Fall festivals or harvest festivals
Many churches or organizations hold what they call a Fall Festival or Harvest Festival. But if there’s nothing other than dressing up, bobbing for apples, and carving pumpkins, then it’s basically the same thing as celebrating Halloween, just under a different name. (Yep, I sure enough just said that.)
Renaming it seems to provide some sort of salve for the conscience. So the question is: what is it that makes us uneasy about calling a spade a spade? Might as well go ahead and call it a Halloween party. And if we don’t feel right about doing that, maybe that’s an indication that we shouldn’t be having a party at all.
That said, if a church offers a party centered around the Lord with costumes of Biblical characters, lessons about how death, the devil, and hell are real—and that Jesus has defeated them—I personally think that would be a great way to offer children and families an alternative to traditional Halloween celebrations.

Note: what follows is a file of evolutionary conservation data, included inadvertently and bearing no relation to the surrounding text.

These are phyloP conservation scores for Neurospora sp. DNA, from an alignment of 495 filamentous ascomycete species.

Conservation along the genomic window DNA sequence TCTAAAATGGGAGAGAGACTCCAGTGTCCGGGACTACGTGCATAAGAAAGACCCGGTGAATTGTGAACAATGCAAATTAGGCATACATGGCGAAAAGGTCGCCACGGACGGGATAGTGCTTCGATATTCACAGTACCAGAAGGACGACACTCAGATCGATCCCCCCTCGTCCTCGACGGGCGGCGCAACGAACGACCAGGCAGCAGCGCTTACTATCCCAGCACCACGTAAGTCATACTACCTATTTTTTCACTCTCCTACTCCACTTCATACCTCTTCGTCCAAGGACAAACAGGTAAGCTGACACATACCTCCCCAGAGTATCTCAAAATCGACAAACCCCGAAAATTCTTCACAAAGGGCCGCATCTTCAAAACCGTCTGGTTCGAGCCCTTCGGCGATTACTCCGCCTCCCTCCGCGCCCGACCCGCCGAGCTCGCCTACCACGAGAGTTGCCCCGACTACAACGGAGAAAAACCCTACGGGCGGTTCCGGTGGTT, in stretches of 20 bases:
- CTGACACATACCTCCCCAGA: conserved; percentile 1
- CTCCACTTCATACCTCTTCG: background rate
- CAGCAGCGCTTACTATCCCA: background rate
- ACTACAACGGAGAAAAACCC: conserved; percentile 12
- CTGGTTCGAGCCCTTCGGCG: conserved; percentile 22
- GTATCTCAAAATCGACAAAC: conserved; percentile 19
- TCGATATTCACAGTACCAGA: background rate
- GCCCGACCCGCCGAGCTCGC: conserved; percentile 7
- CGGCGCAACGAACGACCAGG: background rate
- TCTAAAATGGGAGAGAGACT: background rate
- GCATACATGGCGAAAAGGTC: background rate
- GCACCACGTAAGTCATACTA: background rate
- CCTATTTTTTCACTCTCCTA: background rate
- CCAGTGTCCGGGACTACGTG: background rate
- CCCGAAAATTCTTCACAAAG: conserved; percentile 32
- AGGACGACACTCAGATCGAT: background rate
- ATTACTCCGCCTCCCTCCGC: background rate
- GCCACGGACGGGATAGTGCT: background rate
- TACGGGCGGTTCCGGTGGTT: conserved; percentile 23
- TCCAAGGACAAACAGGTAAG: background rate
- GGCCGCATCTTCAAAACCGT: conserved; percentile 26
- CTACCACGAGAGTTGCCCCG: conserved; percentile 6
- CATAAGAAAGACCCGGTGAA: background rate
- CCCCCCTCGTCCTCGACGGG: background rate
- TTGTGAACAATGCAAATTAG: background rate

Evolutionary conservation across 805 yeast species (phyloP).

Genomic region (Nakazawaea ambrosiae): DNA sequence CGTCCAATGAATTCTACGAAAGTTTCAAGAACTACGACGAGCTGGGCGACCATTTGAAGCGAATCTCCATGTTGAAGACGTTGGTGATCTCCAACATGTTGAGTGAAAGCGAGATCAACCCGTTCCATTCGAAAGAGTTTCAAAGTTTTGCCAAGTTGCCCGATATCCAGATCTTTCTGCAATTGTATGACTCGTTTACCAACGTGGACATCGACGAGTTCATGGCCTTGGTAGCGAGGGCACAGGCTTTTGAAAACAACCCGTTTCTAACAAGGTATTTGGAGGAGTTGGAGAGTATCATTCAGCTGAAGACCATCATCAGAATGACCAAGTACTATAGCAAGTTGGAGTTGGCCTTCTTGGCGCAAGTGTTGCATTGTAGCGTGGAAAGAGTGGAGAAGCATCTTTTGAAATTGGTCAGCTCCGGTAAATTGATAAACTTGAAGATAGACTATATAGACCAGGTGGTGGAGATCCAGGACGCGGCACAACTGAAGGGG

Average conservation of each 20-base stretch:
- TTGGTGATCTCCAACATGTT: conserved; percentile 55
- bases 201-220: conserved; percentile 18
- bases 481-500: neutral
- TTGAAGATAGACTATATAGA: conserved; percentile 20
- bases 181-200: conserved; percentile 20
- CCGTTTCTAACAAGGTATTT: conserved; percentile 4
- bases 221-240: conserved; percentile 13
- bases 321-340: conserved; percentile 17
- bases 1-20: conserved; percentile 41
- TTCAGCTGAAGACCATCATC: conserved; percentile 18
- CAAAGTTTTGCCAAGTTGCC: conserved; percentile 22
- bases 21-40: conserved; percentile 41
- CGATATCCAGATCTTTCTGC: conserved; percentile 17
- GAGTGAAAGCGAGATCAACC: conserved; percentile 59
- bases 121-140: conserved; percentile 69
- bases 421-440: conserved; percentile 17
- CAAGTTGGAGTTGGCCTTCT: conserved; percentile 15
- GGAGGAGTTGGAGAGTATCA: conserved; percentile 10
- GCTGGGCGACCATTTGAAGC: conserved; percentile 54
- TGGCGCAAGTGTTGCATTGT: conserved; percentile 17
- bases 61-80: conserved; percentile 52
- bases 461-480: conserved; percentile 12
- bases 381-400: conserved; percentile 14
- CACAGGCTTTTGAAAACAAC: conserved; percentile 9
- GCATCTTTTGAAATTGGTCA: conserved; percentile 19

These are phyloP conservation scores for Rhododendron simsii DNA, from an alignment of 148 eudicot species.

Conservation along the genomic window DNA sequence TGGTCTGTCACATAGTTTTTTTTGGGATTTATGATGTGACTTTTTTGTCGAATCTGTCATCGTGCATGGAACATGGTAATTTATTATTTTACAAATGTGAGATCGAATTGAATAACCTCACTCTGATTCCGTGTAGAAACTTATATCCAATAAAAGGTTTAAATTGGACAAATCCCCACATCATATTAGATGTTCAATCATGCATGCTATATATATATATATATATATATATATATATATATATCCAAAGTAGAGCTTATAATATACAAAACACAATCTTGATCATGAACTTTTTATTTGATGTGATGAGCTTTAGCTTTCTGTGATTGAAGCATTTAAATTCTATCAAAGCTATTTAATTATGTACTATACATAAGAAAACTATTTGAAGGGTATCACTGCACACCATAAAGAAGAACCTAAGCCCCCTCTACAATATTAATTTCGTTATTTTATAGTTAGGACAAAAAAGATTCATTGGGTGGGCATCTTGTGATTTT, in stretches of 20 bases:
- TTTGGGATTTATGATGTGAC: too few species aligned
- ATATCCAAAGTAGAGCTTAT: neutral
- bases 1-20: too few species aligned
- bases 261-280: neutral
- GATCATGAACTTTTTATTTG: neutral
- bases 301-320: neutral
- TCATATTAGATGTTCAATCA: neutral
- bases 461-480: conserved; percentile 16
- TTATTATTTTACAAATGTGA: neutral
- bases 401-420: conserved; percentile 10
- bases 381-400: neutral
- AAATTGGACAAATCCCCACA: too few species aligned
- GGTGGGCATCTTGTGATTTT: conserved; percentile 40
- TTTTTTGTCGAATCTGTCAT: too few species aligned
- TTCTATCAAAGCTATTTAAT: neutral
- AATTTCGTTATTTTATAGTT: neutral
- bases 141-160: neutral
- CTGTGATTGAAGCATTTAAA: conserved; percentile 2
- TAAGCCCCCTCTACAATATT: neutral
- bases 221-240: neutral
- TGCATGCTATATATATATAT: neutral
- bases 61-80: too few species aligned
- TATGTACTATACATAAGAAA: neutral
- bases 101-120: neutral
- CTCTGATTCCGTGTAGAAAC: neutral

So what is it about trick-or-treat that makes us feel the need for a Christian alternative? Obviously, it’s changed from the original intent of leaving food out as sacrifices or peace offerings to spirits. But do the real evil powers that roam this world know that? Hmm.
We may have innocent intentions, but could it still be something Satan has legal grounds to? Maybe because over the centuries he’s slowly led us to believe that it’s magically just become fluff and nonsense? Something to ponder on yet again.
So, trunk-or-treat. If it’s simply a means to give and get candy, it’s really no different than secular trick-or-treating. (Yep, I said it again.) I mean, let’s be honest, merely holding it in a church parking lot changes nothing.